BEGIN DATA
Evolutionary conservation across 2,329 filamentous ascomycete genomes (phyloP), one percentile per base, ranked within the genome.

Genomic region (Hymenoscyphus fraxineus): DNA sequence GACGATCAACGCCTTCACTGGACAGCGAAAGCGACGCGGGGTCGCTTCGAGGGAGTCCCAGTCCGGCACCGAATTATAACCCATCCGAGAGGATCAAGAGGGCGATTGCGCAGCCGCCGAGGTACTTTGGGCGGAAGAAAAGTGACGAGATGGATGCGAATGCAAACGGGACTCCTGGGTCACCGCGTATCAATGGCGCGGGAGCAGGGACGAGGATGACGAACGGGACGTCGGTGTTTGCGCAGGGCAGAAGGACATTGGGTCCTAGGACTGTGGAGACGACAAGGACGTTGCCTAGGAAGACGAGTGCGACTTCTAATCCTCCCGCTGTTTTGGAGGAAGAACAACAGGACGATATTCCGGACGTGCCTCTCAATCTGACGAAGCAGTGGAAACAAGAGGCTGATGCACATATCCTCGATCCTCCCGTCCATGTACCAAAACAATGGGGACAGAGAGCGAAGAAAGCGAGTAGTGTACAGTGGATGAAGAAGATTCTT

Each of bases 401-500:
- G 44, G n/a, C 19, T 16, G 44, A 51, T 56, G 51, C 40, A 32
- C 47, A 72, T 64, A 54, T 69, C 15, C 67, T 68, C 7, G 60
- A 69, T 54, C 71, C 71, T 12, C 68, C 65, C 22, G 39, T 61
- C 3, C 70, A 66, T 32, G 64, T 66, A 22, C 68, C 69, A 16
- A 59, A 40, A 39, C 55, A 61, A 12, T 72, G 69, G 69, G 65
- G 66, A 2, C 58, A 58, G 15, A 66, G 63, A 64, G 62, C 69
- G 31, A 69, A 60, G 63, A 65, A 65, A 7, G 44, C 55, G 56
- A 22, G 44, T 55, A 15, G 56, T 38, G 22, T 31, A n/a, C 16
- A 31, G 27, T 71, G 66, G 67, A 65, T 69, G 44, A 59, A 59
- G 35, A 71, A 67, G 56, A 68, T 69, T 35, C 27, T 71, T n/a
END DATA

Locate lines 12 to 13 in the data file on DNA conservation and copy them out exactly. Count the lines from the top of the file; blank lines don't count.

- A 31, G 27, T 71, G 66, G 67, A 65, T 69, G 44, A 59, A 59
- G 35, A 71, A 67, G 56, A 68, T 69, T 35, C 27, T 71, T n/a